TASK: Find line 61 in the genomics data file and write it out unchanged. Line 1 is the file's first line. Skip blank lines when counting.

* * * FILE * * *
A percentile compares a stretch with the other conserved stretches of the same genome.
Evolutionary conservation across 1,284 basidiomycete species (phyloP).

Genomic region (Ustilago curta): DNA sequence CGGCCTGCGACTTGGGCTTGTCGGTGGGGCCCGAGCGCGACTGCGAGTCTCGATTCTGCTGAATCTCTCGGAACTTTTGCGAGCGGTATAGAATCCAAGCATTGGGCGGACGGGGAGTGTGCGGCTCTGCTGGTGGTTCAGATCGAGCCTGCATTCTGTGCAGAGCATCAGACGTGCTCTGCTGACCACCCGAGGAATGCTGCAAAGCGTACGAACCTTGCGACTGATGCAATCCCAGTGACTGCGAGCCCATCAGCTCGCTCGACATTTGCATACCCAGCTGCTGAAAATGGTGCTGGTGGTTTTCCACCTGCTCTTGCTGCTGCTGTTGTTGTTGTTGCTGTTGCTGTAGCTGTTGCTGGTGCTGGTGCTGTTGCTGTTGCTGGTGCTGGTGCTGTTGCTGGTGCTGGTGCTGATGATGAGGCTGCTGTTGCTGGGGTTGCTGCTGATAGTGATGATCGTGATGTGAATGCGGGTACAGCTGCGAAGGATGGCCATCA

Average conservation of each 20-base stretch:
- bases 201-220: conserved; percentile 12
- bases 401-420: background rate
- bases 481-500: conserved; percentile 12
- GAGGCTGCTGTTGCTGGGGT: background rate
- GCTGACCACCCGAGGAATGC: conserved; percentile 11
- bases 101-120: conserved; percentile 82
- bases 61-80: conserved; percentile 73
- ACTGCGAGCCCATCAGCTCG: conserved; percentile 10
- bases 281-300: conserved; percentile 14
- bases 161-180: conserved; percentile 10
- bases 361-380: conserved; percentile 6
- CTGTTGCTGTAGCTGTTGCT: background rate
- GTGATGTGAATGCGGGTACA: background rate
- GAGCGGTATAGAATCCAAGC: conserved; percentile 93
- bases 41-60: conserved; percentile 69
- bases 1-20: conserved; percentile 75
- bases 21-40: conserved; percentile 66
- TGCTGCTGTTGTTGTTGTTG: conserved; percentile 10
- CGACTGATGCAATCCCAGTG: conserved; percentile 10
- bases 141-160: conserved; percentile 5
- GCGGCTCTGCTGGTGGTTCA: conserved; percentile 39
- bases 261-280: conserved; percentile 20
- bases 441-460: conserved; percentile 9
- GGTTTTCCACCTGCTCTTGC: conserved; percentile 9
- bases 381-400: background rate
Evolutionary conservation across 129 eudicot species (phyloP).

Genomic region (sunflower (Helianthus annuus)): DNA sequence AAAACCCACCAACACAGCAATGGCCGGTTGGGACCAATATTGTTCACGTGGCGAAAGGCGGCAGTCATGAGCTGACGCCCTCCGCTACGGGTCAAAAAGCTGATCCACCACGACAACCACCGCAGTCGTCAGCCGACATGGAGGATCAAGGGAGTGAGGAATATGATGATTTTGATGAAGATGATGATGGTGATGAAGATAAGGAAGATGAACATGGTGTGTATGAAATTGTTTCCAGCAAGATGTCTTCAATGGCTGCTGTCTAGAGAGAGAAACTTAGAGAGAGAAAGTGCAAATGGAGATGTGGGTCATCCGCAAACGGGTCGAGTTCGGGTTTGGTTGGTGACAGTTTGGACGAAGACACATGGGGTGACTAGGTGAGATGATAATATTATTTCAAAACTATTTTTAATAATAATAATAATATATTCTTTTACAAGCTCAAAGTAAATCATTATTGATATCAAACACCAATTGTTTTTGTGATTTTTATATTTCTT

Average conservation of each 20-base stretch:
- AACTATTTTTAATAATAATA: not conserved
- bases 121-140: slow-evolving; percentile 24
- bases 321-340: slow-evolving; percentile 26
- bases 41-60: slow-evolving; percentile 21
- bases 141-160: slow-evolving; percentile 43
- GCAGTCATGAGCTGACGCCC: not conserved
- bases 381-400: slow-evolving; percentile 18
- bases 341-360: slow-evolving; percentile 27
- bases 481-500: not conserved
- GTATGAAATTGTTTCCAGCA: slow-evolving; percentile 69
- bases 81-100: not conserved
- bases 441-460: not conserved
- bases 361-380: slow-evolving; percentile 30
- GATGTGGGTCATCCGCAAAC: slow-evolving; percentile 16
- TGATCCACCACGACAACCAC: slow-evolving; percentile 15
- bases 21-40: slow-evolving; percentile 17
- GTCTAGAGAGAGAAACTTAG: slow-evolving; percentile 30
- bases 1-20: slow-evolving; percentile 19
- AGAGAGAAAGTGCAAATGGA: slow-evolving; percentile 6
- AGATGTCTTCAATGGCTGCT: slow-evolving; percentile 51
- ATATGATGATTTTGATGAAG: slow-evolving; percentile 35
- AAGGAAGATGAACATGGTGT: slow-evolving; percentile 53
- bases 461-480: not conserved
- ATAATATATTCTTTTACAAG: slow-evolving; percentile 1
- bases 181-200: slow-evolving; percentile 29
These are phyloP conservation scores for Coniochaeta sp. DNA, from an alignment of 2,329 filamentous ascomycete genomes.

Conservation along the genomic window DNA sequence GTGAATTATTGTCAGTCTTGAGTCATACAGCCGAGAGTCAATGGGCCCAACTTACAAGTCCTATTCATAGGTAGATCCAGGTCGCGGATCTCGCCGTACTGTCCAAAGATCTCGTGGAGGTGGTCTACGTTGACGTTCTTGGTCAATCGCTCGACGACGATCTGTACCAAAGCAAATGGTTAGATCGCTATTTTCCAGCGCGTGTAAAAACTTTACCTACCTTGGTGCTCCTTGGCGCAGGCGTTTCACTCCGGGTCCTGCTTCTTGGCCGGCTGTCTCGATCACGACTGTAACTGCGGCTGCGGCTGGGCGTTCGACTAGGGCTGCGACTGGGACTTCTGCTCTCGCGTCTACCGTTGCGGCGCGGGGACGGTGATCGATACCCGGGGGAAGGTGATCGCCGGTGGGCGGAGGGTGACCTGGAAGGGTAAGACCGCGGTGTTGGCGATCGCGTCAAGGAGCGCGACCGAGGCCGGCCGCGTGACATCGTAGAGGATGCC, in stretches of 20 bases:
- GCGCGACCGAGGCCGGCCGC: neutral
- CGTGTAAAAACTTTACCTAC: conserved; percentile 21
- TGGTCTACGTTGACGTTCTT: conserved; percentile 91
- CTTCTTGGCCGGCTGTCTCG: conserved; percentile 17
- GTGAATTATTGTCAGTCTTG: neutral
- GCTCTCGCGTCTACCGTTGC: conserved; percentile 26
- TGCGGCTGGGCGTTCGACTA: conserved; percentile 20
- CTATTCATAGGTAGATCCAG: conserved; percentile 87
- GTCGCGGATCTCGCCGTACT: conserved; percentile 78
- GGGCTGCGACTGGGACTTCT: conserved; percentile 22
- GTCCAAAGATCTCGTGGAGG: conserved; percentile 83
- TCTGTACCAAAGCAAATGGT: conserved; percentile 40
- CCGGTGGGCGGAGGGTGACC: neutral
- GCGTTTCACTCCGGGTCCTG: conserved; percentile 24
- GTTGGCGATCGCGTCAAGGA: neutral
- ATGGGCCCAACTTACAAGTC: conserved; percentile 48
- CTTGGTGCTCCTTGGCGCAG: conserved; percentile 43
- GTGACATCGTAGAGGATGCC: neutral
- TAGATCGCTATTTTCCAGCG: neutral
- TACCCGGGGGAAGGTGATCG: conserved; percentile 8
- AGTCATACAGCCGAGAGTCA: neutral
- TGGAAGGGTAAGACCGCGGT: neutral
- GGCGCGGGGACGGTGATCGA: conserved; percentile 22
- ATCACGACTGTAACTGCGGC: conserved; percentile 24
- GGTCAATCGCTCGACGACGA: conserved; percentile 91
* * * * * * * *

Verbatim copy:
- CGTGTAAAAACTTTACCTAC: conserved; percentile 21